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JavaFX Observables and Bindings

JavaFX Observable and Bindings in action


JavaFX Observable is an entity that wraps content and allows to observe the content for invalidations. In simple terms, Observable allows to observe data in your application. In our everyday programming, we come up with cases where we have to constantly check whether the variable value has changed. With JavaFX observable, we can bind or attach listeners to data so that all the changes will be tracked.

Basic Addition

Let’s consider a case of adding two variables as follows.

private void sumNonObservable() {
   int a = 10;
   int b = 10;
   int sum = a + b;
   System.out.println(sum); //20
   //Change value of a now
   a = 20;
   //Sum is still 20
   System.out.println(sum); //20

This code shows a simple addition. Two variables a=10 and b=10 are added and assigned to sum. Then later, a is changed to 20. The sum won’t change.

Observable Addition

What if you wanted the sum to track its components. Let’s say when a was changed to 20, you needed the sum to automatically become 30 without doing another addition?. Well, JavaFX has the right solution.

Let’s write the above addition in JavaFX observable way.

private void sumObservable() {
   //Create two simple observable integers.
   SimpleIntegerProperty a = new SimpleIntegerProperty(10);
   SimpleIntegerProperty b = new SimpleIntegerProperty(10);
   //Add them with built-in add() function
   NumberBinding sum = a.add(b);

   //Answer = 20

   //Answer = 30

SimpleIntegerProperty is a built-in observable class that stores integer value with Observable support. Then a.add(b) will return a NumberBinding which keeps the sum of a and b. The advantage is, the sum is now listening on a and b and whatever change is made to a or b or both, it will be immediately reflected to the sum.

Similar to SimpleIntegerProperty, there are lots of default implementation for different types of variables. Some of them are

Adding Listener

We have seen how observables are useful in arithmetics. Well, that is just the tip of the iceberg.  Let’s see how we can make use of observable listeners.

Following code example prints a message whenever a variable’s value is changed.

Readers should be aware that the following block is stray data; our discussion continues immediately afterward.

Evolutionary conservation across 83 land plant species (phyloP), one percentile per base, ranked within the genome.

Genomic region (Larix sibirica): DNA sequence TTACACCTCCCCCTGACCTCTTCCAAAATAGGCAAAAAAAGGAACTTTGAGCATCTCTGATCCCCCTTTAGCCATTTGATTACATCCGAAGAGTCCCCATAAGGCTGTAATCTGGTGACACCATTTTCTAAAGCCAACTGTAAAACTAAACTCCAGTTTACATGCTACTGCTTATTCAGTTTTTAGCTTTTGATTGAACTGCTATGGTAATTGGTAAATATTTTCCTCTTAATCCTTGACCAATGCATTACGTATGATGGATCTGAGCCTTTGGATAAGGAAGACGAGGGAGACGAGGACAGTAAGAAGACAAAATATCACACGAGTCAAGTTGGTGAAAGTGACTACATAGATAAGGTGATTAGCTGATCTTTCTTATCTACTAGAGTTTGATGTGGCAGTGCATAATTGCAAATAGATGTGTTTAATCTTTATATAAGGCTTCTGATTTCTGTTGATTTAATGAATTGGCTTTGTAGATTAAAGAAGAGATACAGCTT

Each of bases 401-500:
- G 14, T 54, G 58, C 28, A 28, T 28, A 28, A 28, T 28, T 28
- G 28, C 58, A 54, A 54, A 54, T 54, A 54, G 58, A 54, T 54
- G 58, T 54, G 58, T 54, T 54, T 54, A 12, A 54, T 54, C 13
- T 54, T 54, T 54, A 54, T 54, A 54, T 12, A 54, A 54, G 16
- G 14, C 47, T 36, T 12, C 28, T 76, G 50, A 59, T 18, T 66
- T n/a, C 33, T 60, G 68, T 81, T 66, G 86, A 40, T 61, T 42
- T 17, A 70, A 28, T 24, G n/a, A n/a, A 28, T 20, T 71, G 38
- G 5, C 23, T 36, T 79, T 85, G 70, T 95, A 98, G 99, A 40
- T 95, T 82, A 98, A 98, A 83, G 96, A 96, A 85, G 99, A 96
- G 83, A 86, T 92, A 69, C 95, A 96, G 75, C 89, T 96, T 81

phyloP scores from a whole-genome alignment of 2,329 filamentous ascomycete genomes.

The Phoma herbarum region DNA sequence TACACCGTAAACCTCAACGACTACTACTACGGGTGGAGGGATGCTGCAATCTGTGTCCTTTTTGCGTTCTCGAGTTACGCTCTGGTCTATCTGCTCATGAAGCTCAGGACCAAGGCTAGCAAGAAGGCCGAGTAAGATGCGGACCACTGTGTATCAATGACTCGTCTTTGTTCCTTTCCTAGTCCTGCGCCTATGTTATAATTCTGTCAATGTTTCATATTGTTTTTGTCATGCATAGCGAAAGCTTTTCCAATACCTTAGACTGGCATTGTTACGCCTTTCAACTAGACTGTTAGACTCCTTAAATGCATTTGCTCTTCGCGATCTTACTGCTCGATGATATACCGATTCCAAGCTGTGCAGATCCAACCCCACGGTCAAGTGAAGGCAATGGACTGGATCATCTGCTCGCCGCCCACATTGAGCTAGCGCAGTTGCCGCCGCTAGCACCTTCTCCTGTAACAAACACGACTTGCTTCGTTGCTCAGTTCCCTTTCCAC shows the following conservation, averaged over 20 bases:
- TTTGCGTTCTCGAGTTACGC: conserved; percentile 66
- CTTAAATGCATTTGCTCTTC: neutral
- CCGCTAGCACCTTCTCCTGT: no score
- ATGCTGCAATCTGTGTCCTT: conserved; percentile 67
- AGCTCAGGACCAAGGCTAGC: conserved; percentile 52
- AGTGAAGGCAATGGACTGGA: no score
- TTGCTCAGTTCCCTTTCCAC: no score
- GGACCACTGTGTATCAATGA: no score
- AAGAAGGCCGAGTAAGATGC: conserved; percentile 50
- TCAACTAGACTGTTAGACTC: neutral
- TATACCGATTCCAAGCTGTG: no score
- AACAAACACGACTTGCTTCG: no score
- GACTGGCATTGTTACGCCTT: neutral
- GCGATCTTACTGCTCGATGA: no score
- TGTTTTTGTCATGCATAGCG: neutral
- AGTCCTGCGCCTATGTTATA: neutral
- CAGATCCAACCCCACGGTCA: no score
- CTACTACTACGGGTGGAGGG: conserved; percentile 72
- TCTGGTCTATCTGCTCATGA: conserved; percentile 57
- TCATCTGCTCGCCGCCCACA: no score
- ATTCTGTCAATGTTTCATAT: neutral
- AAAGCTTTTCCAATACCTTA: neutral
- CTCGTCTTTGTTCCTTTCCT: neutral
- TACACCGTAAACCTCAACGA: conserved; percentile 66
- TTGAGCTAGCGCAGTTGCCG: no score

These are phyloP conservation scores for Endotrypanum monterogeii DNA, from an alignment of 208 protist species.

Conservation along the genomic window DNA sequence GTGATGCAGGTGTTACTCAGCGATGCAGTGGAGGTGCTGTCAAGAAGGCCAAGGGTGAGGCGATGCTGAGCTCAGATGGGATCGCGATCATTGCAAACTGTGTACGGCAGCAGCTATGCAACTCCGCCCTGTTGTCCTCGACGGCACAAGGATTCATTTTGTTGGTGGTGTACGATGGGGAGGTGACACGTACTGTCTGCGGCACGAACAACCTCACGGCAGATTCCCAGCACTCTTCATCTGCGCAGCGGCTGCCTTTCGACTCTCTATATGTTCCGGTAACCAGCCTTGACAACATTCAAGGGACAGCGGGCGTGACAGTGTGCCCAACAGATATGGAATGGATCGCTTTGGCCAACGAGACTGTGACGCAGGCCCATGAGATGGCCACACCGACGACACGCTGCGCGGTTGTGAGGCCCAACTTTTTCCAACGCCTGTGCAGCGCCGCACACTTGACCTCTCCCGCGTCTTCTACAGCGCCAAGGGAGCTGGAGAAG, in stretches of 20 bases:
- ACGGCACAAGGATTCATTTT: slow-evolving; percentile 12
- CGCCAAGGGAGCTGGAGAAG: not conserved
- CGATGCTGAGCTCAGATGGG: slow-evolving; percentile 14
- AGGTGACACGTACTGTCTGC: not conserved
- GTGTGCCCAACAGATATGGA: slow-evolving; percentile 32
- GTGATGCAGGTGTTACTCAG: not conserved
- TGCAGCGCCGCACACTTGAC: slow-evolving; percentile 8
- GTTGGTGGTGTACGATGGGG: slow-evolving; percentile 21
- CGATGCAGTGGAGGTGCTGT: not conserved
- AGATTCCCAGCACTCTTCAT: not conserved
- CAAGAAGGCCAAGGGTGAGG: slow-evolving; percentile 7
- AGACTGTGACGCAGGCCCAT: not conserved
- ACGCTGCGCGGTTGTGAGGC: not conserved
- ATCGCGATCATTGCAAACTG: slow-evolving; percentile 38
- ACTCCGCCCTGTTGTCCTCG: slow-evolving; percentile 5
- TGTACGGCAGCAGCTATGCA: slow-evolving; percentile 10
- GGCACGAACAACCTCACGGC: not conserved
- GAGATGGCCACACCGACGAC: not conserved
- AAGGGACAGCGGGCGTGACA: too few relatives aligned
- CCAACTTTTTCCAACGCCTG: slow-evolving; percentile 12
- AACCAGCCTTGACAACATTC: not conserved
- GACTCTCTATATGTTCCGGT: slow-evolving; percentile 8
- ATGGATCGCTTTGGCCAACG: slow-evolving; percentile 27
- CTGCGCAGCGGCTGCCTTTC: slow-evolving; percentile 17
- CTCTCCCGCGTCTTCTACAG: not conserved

private static void observable() {
     SimpleIntegerProperty smartVar = new SimpleIntegerProperty(10);
     smartVar.addListener(new ChangeListener<Number>() {
            public void changed(ObservableValue<? extends Number> observable, Number oldValue, Number newValue) {
                System.out.println("Changed to " + newValue);

and the Output is:-

Changed to 5
Changed to 25

So, whenever the value is changed, the ChangeListener will be called.

You can add two types of listeners to an observable.

  1. ChangeListener
    A ChangeListener is notified whenever the value of an ObservableValue changes.
  2. InvalidationListener
    An InvalidationListener is notified whenever an Observable becomes invalid.
What is the difference between ChangeListener and InvalidationListener ?

An ObservableValue generates two types of events; change events and invalidation events. A change event indicates that the value has changed. An invalidation event is generated, if the current value is not valid anymore.This distinction becomes important, if the ObservableValue supports lazy evaluation. Because for a lazily evaluated value one does not know if an invalid value really has changed until it is recomputed. For this reason, generating change events requires eager evaluation while invalidation events can be generated for eager and lazy implementations.

ChangeListeners in contrast to InvalidationListeners require the new value to be passed to them. So, adding any ChangeListener results in get() being called and every invalidation call triggers a call of computeValue.

Now, If you still need more info on this topics, please have a look at the following tutorial video.

View Sample Project on GitHub